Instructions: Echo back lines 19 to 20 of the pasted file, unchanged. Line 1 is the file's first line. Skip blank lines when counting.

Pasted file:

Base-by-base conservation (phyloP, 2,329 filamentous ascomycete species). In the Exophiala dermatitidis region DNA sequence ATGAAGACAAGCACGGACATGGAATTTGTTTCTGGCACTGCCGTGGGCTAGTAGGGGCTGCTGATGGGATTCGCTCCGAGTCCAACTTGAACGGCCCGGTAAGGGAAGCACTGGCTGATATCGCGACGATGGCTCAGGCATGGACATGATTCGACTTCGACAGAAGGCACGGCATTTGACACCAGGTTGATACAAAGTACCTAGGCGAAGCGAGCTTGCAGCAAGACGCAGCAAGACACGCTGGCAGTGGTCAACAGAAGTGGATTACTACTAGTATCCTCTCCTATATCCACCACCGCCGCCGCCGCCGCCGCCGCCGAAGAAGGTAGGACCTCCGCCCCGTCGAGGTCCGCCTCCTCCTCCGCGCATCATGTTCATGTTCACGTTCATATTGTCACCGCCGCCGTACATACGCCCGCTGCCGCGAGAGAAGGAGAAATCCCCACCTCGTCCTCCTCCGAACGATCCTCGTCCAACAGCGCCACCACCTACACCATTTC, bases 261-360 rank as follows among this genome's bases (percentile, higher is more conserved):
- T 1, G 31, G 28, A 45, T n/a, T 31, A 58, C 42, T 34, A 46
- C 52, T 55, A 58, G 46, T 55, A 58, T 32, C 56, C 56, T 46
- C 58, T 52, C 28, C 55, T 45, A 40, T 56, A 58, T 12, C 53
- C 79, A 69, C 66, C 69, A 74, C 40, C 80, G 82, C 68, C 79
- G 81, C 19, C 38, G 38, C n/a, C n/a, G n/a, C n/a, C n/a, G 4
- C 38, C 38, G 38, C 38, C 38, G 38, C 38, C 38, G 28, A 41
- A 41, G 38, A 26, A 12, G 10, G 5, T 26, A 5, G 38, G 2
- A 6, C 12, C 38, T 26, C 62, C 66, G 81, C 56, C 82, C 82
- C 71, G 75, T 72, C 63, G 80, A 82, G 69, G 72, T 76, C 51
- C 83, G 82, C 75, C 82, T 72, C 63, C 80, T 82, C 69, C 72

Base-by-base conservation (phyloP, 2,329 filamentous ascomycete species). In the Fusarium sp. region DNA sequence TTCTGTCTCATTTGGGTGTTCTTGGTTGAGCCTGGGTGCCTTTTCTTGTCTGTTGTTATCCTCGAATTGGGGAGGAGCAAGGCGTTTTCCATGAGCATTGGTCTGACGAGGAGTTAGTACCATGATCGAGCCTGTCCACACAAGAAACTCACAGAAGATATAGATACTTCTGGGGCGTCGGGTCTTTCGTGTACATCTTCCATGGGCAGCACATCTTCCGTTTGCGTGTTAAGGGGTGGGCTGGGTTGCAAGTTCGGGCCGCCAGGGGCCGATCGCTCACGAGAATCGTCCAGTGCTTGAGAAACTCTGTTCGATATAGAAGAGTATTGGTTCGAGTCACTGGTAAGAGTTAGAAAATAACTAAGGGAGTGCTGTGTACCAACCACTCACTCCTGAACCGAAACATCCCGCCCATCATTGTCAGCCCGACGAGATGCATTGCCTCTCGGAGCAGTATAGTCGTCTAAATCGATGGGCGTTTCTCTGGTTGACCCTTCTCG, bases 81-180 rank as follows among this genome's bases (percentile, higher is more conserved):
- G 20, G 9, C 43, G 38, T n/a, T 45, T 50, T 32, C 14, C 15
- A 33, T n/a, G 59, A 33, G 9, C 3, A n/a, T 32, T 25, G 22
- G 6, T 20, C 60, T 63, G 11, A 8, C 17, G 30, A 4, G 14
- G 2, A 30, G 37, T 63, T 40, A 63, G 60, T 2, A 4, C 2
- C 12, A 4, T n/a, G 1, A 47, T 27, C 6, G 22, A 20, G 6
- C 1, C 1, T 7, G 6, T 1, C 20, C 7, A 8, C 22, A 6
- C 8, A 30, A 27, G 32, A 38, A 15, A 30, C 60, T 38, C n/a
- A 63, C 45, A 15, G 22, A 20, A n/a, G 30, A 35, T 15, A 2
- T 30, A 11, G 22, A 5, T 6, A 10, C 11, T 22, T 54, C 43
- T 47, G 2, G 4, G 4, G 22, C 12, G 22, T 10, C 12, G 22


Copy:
- C 8, A 30, A 27, G 32, A 38, A 15, A 30, C 60, T 38, C n/a
- A 63, C 45, A 15, G 22, A 20, A n/a, G 30, A 35, T 15, A 2